A 9th U.S. Circuit Court of Appeals panel ruled the Forest Service did not act arbitrarily or capriciously in analyzing the projects’ combined effects on threatened lynx, grizzly bears and fisheries.

The three-judge panel denied two environmental groups’ request for an injunction, saying there was no immediate risk that would justify blocking the projects.

In their overall opposition to the projects, the environmental groups claimed the South Fork is a “congressionally protected wild and scenic river” that is home to “some of the most imperiled animals in the continental United States,” including lynx, wolverines, grizzly bears, gray wolves, fishers and bull trout.

The groups characterize both logging proposals as “aggressive.” They say the Soldier Addition II Project would further endanger wildlife by reopening 14.6 miles of road and constructing another 5.6 miles of temporary roads.

Illustration by Steve Larson | Flathead Beacon
Illustration by Steve Larson | Flathead Beacon

In their lawsuits, the conservation groups contended that the Forest Service failed to consider the cumulative effects on native trout from sediment deposits in the South Fork.

The Forest Service contended that any increase in sediment from the proposed management actions affects only a short segment of the South Fork before it enters Hungry Horse Reservoir, which creates a buffering effect. Forest officials also noted that this stretch of river does not contain bull trout or cutthroat trout spawning habitat. Also, the population of westslope cutthroat trout living in the South Fork is robust, according to the agency’s environmental assessment.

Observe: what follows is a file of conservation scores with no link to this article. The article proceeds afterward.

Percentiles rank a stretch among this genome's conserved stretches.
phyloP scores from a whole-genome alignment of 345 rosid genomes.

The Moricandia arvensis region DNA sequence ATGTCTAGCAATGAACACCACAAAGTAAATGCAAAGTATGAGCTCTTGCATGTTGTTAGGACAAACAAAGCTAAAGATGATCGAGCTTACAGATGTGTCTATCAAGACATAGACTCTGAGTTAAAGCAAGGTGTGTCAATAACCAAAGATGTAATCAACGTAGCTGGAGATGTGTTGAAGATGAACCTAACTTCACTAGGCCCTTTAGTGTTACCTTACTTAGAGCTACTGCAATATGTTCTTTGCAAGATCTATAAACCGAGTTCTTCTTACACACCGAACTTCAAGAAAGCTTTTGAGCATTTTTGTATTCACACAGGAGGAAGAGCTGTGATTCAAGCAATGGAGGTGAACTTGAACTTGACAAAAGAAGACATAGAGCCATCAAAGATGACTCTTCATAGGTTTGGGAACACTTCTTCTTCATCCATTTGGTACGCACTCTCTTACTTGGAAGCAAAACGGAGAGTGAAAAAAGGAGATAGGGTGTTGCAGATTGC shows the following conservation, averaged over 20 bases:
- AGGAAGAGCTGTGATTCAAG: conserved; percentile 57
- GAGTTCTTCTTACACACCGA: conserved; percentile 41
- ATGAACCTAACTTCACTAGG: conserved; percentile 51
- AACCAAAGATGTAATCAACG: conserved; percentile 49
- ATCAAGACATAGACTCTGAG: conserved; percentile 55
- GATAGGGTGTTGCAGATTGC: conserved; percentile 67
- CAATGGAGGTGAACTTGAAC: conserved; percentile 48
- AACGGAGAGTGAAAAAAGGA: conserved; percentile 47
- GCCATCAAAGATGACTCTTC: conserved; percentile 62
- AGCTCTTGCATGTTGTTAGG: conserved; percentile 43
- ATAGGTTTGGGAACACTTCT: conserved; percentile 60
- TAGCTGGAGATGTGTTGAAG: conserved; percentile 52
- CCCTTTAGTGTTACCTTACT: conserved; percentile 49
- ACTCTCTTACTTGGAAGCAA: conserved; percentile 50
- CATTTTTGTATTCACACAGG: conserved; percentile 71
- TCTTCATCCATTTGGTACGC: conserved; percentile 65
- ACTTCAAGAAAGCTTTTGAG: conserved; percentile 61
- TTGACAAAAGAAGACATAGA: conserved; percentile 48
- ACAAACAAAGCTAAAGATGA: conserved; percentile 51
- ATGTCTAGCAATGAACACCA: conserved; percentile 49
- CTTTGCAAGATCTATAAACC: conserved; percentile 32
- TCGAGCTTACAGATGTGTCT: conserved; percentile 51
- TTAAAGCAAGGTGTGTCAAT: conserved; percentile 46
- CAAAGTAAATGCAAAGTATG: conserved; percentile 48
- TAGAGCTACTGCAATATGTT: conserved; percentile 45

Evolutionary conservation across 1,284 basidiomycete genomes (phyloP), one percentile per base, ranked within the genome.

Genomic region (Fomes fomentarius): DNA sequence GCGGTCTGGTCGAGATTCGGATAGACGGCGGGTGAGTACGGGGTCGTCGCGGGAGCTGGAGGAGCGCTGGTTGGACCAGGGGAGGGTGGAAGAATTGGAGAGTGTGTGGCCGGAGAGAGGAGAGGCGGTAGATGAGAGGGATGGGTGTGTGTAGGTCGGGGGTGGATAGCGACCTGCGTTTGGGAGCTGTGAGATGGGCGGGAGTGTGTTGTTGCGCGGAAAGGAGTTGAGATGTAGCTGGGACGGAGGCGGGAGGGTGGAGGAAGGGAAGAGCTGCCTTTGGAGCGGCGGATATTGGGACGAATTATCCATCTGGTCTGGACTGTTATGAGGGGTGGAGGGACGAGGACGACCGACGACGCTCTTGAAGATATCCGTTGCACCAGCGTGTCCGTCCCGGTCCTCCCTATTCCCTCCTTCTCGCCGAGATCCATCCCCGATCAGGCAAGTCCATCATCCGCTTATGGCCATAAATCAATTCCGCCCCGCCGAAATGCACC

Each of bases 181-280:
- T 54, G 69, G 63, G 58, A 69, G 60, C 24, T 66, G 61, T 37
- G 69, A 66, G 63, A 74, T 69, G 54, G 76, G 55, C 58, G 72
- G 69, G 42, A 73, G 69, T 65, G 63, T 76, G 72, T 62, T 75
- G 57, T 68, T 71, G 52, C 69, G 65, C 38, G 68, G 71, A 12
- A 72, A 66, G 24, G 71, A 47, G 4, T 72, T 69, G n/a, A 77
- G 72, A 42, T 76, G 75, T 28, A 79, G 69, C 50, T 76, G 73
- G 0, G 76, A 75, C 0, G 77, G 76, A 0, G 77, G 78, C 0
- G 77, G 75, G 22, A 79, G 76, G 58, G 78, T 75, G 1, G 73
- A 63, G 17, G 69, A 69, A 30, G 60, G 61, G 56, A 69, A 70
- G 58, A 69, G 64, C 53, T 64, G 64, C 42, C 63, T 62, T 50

Both Lynch and Christensen agreed with the Forest Service in its fisheries analysis.

The conservation groups also objected to the Forest Service’s decision to consolidate units from each project into one timber sale, the Tin Mule sale, without analyzing the combined impact of the projects through an environmental impact statement.

The Forest Service prepared separate environmental assessments for each project addressing the cumulative effects within the areas, larger than those affected by the particular project, but limited to one side of the river, according to court documents.

“Plaintiffs have not demonstrated that the Forest Service acted arbitrarily in defining the geographic boundaries of its cumulative effects analysis,” Christensen wrote. “Therefore this Court agrees with Judge Lynch’s finding that the Defendants may administratively manage the two timber sale projects in a combined commercial timber sale, and that an EIS is not required.”

The court also upheld the finding that the Forest Service correctly determined that the fisher population in the project area is viable and that the agency’s methodology for determining horizontal cover was a means for addressing an existing Forest Plan standard. Also, Christensen said the Forest Service sufficiently explained the ESA “action area,” and that the court lacked the jurisdiction to hear arguments that the Forest Service violated the Salix decision, which sets consultation requirements under the ESA.